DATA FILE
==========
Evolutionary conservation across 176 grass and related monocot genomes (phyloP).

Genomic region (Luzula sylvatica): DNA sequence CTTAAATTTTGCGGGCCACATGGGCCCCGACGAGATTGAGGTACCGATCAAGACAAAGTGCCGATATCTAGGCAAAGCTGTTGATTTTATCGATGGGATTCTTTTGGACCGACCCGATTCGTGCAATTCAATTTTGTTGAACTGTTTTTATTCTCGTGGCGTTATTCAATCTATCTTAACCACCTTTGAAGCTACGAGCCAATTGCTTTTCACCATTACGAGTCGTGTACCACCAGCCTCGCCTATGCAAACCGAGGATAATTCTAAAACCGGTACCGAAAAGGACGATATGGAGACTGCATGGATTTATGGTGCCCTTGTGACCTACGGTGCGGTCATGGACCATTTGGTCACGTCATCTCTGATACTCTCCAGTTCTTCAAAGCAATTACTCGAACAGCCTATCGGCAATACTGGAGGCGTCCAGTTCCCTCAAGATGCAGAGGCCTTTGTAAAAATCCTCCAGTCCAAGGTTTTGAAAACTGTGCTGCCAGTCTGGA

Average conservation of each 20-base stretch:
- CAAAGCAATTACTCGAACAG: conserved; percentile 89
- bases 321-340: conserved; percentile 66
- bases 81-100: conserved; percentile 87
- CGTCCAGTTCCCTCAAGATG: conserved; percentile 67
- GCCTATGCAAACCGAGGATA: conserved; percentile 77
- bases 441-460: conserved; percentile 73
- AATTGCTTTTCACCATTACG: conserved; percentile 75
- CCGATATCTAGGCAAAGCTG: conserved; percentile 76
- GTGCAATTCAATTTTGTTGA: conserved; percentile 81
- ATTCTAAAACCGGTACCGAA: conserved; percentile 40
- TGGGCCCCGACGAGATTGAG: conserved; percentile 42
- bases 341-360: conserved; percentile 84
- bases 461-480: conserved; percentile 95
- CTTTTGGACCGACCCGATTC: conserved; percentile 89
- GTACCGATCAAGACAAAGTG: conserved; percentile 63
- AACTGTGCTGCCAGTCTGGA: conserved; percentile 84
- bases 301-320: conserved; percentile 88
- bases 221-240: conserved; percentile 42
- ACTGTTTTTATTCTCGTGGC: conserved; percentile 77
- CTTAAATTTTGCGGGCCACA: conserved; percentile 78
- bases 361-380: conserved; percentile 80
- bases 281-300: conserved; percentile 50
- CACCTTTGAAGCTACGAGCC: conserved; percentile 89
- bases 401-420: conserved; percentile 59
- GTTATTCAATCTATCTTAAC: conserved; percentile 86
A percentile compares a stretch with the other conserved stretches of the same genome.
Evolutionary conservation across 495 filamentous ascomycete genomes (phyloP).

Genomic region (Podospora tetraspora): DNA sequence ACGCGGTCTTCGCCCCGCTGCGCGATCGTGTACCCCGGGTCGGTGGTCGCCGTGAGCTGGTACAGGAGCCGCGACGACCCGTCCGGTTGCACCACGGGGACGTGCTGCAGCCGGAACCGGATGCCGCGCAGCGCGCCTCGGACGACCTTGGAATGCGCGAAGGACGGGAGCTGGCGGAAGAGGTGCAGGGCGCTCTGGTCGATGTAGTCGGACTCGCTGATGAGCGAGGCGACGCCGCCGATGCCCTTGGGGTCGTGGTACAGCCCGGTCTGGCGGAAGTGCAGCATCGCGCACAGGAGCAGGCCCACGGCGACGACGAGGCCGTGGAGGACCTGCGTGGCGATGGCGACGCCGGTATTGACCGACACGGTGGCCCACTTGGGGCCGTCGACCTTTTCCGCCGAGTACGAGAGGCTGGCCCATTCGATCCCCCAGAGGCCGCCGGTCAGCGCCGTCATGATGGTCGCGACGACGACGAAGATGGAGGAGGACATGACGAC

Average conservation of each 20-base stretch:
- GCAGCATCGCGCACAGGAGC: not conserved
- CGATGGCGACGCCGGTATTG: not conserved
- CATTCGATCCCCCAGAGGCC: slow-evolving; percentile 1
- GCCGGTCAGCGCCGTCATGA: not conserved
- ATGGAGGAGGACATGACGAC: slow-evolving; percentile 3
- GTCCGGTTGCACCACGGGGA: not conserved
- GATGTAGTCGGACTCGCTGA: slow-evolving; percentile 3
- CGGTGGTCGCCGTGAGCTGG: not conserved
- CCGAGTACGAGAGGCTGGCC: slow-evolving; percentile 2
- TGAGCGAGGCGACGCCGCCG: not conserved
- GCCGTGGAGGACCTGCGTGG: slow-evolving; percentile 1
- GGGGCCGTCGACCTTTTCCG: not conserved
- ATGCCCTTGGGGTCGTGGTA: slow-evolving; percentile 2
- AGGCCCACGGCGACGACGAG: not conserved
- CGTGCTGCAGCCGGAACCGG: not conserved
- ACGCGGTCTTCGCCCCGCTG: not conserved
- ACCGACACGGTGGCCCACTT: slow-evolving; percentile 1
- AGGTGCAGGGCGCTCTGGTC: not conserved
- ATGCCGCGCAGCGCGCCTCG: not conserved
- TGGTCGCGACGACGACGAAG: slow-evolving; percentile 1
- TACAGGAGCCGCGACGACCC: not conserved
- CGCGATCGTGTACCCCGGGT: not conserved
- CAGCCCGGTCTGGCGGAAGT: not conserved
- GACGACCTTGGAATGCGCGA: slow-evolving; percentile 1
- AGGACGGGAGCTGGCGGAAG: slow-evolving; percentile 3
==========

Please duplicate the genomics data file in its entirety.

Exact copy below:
Evolutionary conservation across 176 grass and related monocot genomes (phyloP).

Genomic region (Luzula sylvatica): DNA sequence CTTAAATTTTGCGGGCCACATGGGCCCCGACGAGATTGAGGTACCGATCAAGACAAAGTGCCGATATCTAGGCAAAGCTGTTGATTTTATCGATGGGATTCTTTTGGACCGACCCGATTCGTGCAATTCAATTTTGTTGAACTGTTTTTATTCTCGTGGCGTTATTCAATCTATCTTAACCACCTTTGAAGCTACGAGCCAATTGCTTTTCACCATTACGAGTCGTGTACCACCAGCCTCGCCTATGCAAACCGAGGATAATTCTAAAACCGGTACCGAAAAGGACGATATGGAGACTGCATGGATTTATGGTGCCCTTGTGACCTACGGTGCGGTCATGGACCATTTGGTCACGTCATCTCTGATACTCTCCAGTTCTTCAAAGCAATTACTCGAACAGCCTATCGGCAATACTGGAGGCGTCCAGTTCCCTCAAGATGCAGAGGCCTTTGTAAAAATCCTCCAGTCCAAGGTTTTGAAAACTGTGCTGCCAGTCTGGA

Average conservation of each 20-base stretch:
- CAAAGCAATTACTCGAACAG: conserved; percentile 89
- bases 321-340: conserved; percentile 66
- bases 81-100: conserved; percentile 87
- CGTCCAGTTCCCTCAAGATG: conserved; percentile 67
- GCCTATGCAAACCGAGGATA: conserved; percentile 77
- bases 441-460: conserved; percentile 73
- AATTGCTTTTCACCATTACG: conserved; percentile 75
- CCGATATCTAGGCAAAGCTG: conserved; percentile 76
- GTGCAATTCAATTTTGTTGA: conserved; percentile 81
- ATTCTAAAACCGGTACCGAA: conserved; percentile 40
- TGGGCCCCGACGAGATTGAG: conserved; percentile 42
- bases 341-360: conserved; percentile 84
- bases 461-480: conserved; percentile 95
- CTTTTGGACCGACCCGATTC: conserved; percentile 89
- GTACCGATCAAGACAAAGTG: conserved; percentile 63
- AACTGTGCTGCCAGTCTGGA: conserved; percentile 84
- bases 301-320: conserved; percentile 88
- bases 221-240: conserved; percentile 42
- ACTGTTTTTATTCTCGTGGC: conserved; percentile 77
- CTTAAATTTTGCGGGCCACA: conserved; percentile 78
- bases 361-380: conserved; percentile 80
- bases 281-300: conserved; percentile 50
- CACCTTTGAAGCTACGAGCC: conserved; percentile 89
- bases 401-420: conserved; percentile 59
- GTTATTCAATCTATCTTAAC: conserved; percentile 86
A percentile compares a stretch with the other conserved stretches of the same genome.
Evolutionary conservation across 495 filamentous ascomycete genomes (phyloP).

Genomic region (Podospora tetraspora): DNA sequence ACGCGGTCTTCGCCCCGCTGCGCGATCGTGTACCCCGGGTCGGTGGTCGCCGTGAGCTGGTACAGGAGCCGCGACGACCCGTCCGGTTGCACCACGGGGACGTGCTGCAGCCGGAACCGGATGCCGCGCAGCGCGCCTCGGACGACCTTGGAATGCGCGAAGGACGGGAGCTGGCGGAAGAGGTGCAGGGCGCTCTGGTCGATGTAGTCGGACTCGCTGATGAGCGAGGCGACGCCGCCGATGCCCTTGGGGTCGTGGTACAGCCCGGTCTGGCGGAAGTGCAGCATCGCGCACAGGAGCAGGCCCACGGCGACGACGAGGCCGTGGAGGACCTGCGTGGCGATGGCGACGCCGGTATTGACCGACACGGTGGCCCACTTGGGGCCGTCGACCTTTTCCGCCGAGTACGAGAGGCTGGCCCATTCGATCCCCCAGAGGCCGCCGGTCAGCGCCGTCATGATGGTCGCGACGACGACGAAGATGGAGGAGGACATGACGAC

Average conservation of each 20-base stretch:
- GCAGCATCGCGCACAGGAGC: not conserved
- CGATGGCGACGCCGGTATTG: not conserved
- CATTCGATCCCCCAGAGGCC: slow-evolving; percentile 1
- GCCGGTCAGCGCCGTCATGA: not conserved
- ATGGAGGAGGACATGACGAC: slow-evolving; percentile 3
- GTCCGGTTGCACCACGGGGA: not conserved
- GATGTAGTCGGACTCGCTGA: slow-evolving; percentile 3
- CGGTGGTCGCCGTGAGCTGG: not conserved
- CCGAGTACGAGAGGCTGGCC: slow-evolving; percentile 2
- TGAGCGAGGCGACGCCGCCG: not conserved
- GCCGTGGAGGACCTGCGTGG: slow-evolving; percentile 1
- GGGGCCGTCGACCTTTTCCG: not conserved
- ATGCCCTTGGGGTCGTGGTA: slow-evolving; percentile 2
- AGGCCCACGGCGACGACGAG: not conserved
- CGTGCTGCAGCCGGAACCGG: not conserved
- ACGCGGTCTTCGCCCCGCTG: not conserved
- ACCGACACGGTGGCCCACTT: slow-evolving; percentile 1
- AGGTGCAGGGCGCTCTGGTC: not conserved
- ATGCCGCGCAGCGCGCCTCG: not conserved
- TGGTCGCGACGACGACGAAG: slow-evolving; percentile 1
- TACAGGAGCCGCGACGACCC: not conserved
- CGCGATCGTGTACCCCGGGT: not conserved
- CAGCCCGGTCTGGCGGAAGT: not conserved
- GACGACCTTGGAATGCGCGA: slow-evolving; percentile 1
- AGGACGGGAGCTGGCGGAAG: slow-evolving; percentile 3